"If you want to have a little fun, you should create a WiFi network called 'JobsKeynote'," the person sitting next to me suggested at last January's Steve Jobs Keynote at MacWorld in San Francsico.
It would no doubt result in a slew of attendees trying to log on to the alleged access point in an effort to obtain the presentation slides and other goodies.
The point is: people will log on to anything that even remotely looks like an access point just to get online or obtain data. But do you know what is behind that "Linksys" SSID?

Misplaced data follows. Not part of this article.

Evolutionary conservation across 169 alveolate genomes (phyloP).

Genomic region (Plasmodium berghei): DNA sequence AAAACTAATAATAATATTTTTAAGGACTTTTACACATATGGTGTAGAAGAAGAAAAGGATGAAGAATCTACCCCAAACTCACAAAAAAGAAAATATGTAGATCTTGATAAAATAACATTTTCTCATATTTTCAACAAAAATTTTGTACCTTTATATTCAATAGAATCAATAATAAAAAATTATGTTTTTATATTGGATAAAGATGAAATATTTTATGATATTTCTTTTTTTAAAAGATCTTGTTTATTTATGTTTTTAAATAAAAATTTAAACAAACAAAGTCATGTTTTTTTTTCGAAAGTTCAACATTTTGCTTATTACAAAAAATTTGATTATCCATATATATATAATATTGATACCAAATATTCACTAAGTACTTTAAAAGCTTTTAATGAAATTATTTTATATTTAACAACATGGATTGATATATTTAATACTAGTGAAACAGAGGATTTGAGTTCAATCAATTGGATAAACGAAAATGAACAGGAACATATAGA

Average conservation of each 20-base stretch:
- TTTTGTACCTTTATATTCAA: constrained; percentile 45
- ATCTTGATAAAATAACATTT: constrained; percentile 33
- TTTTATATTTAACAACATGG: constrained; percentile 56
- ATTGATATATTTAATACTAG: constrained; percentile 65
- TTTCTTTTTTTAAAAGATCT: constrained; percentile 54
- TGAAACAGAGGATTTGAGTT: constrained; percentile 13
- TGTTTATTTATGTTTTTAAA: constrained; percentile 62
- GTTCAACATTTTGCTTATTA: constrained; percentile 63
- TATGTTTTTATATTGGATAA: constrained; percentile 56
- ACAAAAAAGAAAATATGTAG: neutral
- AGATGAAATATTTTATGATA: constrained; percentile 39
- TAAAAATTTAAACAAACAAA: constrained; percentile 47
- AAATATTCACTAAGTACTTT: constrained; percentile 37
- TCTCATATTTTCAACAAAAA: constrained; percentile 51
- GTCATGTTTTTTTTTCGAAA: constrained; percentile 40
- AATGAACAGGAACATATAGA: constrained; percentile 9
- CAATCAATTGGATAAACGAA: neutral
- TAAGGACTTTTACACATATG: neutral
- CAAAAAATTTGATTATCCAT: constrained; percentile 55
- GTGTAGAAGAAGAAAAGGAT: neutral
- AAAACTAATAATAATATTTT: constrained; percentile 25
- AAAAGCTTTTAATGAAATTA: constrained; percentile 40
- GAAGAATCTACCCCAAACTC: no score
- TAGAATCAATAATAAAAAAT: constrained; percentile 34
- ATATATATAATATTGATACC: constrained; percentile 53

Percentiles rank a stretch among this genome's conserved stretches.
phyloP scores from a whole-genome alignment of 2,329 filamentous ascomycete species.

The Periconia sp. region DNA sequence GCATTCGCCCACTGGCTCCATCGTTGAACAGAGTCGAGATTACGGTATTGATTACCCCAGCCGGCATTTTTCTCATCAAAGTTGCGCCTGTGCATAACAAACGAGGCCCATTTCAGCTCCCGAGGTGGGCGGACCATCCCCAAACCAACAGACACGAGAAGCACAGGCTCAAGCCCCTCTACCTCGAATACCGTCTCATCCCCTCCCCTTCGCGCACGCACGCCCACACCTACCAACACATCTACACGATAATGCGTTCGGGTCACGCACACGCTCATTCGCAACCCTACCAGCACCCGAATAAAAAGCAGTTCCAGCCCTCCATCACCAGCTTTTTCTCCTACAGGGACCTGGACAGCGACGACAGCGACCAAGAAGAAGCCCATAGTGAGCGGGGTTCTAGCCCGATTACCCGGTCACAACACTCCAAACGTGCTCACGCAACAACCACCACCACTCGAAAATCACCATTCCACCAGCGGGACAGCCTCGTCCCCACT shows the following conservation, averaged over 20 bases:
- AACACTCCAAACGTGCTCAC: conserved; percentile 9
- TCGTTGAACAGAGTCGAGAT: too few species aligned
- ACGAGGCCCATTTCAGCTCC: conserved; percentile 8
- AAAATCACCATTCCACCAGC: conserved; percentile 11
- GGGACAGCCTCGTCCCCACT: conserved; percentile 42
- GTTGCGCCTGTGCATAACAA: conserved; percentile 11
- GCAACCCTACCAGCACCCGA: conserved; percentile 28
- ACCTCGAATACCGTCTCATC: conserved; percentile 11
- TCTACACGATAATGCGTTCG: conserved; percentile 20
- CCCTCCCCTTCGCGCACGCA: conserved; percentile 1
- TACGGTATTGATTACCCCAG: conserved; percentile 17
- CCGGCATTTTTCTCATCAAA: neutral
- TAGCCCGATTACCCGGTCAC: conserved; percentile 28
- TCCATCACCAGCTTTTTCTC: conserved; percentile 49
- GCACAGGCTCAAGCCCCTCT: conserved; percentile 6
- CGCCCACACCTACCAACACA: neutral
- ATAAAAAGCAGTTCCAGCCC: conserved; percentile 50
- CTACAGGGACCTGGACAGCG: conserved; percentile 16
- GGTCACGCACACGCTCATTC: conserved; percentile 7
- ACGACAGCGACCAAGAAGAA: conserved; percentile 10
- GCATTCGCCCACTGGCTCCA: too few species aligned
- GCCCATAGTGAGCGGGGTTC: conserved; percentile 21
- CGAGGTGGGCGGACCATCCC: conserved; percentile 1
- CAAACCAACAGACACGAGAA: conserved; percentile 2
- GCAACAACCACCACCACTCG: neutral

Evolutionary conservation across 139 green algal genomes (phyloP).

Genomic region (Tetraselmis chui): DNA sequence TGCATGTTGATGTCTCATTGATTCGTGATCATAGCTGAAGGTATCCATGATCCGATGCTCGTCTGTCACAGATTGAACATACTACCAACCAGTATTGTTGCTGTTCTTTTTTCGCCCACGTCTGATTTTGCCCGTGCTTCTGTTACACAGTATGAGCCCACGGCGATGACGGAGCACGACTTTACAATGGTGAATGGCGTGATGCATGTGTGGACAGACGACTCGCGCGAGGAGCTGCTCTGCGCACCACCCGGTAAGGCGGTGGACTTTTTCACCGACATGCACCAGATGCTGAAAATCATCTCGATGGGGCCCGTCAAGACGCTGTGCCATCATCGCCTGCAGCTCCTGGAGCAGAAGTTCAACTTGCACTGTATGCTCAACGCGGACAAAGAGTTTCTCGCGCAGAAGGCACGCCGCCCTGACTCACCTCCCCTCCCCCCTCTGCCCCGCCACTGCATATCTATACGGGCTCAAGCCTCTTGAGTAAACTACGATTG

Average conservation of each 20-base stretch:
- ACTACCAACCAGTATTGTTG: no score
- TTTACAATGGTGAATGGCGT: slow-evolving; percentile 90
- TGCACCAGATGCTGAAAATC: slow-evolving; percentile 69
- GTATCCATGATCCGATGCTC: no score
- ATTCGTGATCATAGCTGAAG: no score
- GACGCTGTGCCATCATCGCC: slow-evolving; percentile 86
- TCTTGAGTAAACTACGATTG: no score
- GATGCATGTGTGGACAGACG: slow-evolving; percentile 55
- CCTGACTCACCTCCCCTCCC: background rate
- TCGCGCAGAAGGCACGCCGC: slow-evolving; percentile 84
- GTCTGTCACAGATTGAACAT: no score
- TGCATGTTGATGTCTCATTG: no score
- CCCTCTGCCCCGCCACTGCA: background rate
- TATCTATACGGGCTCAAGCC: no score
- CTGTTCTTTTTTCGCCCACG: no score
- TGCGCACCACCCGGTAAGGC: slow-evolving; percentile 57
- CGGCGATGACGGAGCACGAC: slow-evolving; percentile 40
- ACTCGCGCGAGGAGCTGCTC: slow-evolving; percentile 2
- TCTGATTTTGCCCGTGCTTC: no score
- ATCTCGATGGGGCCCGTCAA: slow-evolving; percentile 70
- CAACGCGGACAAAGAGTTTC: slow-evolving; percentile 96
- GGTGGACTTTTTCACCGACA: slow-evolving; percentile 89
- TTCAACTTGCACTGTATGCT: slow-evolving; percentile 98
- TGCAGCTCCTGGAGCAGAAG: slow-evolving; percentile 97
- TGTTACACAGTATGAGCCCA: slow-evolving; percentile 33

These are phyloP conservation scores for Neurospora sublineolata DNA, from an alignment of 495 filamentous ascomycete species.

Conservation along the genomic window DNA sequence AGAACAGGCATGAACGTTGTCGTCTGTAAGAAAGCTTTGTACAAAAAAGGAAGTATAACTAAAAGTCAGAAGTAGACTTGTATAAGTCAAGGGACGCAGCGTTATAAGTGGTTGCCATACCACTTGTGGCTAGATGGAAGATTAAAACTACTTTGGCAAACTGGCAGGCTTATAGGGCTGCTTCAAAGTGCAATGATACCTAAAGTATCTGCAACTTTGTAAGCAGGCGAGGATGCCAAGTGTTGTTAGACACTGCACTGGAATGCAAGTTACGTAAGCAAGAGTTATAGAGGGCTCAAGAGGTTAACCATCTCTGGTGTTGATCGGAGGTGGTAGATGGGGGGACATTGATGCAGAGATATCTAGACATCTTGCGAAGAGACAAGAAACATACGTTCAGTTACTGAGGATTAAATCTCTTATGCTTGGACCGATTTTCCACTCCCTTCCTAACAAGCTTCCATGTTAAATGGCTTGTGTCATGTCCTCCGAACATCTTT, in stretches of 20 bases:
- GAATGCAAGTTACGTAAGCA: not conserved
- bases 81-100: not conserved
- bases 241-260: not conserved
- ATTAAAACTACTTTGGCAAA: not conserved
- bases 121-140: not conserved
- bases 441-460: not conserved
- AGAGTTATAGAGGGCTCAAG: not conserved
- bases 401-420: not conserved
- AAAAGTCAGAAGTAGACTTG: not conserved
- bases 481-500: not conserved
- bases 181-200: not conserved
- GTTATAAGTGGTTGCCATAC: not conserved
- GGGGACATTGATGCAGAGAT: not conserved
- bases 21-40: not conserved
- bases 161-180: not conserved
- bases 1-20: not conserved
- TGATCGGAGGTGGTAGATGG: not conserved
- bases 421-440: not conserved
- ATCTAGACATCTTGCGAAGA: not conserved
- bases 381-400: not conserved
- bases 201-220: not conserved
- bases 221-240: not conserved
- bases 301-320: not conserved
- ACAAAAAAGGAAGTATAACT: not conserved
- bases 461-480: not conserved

If a hacker puts up an access point and logs all the data traffic, he could easily obtain some user names and passwords that aren't encrypted (including your email's in most cases).
The only solution is not to use access points that you don't know or trust, but until last week Apple made it a bit hard on its users to do that: the 802.11b WiFi cards (not the Airport Express 802.11b/g models) of the computer maker used to log on to any network that they could find, trusted or not.
Apple last week issued a security update that prevents users from automatically logging on to any wireless network. I applaud the update, but can't help but notice that the original move was a bit naïve, as the computer maker finally acknowledged.
No safe zone
Photo credit: Georgios M.W.
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